California’s Prop. 47 Brings Big Changes in Drug Crime Sentencing
The Nov. 4 decision by voters in Alaska, Oregon and Washington, D.C., to legalize marijuana for recreational purposes has received much attention in the media. But in California, another ballot initiative (Proposition 47) that promises significant change in the area of drug policy also received a collective thumbs-up from the citizenry, and in the long run this type of change in the law could have just as big a societal impact as the adoption of less restrictive marijuana statutes.
California’s Proposition 47, also called the Safe Neighborhoods and Schools Act, reclassifies a series of minor property and drug crimes from felonies to misdemeanors. The initiative passed with a resounding 58.5 percent of the vote, despite the opposition of a majority of the state’s police chiefs and prosecutors. As a result, many individuals who in the past would have been sent to prison after being convicted of drug crimes will instead be put on probation and diverted to court-ordered substance abuse treatment programs.
While the new law promises leniency for a percentage of those convicted of relatively minor drug crimes, people with previous felony convictions for offenses like homicide, rape, the sexual abuse of children and assault with a deadly weapon will still face harsh penalties if convicted of any drug-related violations. One interesting aspect of the California law is that it will apply retroactively, which means that as many as 10,000 inmates currently serving inside the state’s penal system could be released from custody in the near future.
According to estimates by the nonprofit Center on Juvenile and Criminal Justice, approximately 25,000 fewer people will be sent to prison in the state each year for drug crimes following the adoption of these new rules. When the reduction in felony convictions for small property crimes is factored in, another 15,000 can be added to this number, and since it costs the state of California about $62,000 per year to house an inmate, this translates into a yearly savings of nearly $2.5 billion. This represents about 25 percent of what the state’s taxpayers were forced to dole out in support of the California prison system in 2013, and while a good portion of this money will be reabsorbed by expanded management and monitoring of all the extra people convicted of misdemeanors, the cost reductions will still be substantial (estimates run as high as $200 million annually). The money saved will be used in part to fund expanded drug and alcohol treatment programs for felons, and this approach to the problem should score much higher marks on the cost-benefit analysis sheets than incarceration without rehabilitation.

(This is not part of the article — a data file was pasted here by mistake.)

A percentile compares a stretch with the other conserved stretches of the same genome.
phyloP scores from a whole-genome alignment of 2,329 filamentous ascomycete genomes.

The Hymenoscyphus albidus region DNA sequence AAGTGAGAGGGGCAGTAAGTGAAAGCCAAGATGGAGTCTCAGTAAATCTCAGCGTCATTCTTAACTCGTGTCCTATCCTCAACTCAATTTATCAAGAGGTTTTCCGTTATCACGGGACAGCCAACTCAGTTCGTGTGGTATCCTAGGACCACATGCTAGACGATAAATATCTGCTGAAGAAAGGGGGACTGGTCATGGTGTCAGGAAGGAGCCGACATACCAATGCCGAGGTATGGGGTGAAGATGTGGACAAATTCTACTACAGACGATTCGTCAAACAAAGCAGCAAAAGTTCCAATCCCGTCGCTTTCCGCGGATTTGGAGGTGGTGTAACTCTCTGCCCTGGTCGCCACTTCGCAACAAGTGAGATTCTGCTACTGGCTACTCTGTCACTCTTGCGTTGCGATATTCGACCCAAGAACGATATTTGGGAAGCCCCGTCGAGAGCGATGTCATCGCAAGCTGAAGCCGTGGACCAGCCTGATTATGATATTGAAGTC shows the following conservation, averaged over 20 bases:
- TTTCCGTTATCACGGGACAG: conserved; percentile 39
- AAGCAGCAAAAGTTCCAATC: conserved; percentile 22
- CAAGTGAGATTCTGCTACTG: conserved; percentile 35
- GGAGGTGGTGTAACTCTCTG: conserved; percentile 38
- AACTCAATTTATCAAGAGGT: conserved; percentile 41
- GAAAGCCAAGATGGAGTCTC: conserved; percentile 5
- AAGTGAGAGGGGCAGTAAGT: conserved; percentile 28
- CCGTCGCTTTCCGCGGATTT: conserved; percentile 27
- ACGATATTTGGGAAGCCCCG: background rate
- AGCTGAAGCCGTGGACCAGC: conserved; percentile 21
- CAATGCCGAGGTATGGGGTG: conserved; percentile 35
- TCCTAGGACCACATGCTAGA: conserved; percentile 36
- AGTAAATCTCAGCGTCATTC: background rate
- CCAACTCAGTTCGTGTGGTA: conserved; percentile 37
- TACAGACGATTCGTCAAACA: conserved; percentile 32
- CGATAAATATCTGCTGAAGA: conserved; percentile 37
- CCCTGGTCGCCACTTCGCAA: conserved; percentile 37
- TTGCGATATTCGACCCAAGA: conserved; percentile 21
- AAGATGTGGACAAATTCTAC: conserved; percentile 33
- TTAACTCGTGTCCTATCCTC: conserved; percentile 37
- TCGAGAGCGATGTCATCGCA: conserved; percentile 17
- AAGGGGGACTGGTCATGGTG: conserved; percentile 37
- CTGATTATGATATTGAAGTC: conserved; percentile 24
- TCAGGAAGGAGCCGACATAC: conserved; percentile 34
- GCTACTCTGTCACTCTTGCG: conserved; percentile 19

It hasn’t received much national publicity, but 19 other states have already instituted legal reforms designed to keep nonviolent drug criminals from spending time in prison, and in many cases the changes have included increased access to drug and alcohol treatment. Most of these laws were enacted too recently to invite a full evaluation, but in at least a few states the early results have been notable. In Georgia, for example, following the adoption of alternative sentencing for low-level drug crimes the state’s prison population declined by 14 percent within one year. And in Texas, the largest state besides California to attempt reform so far, the decision to spend an extra $250 million annually on treatment services for those accused of nonviolent drug crimes has helped the government save more than $2 billion in legal system costs over the last seven years.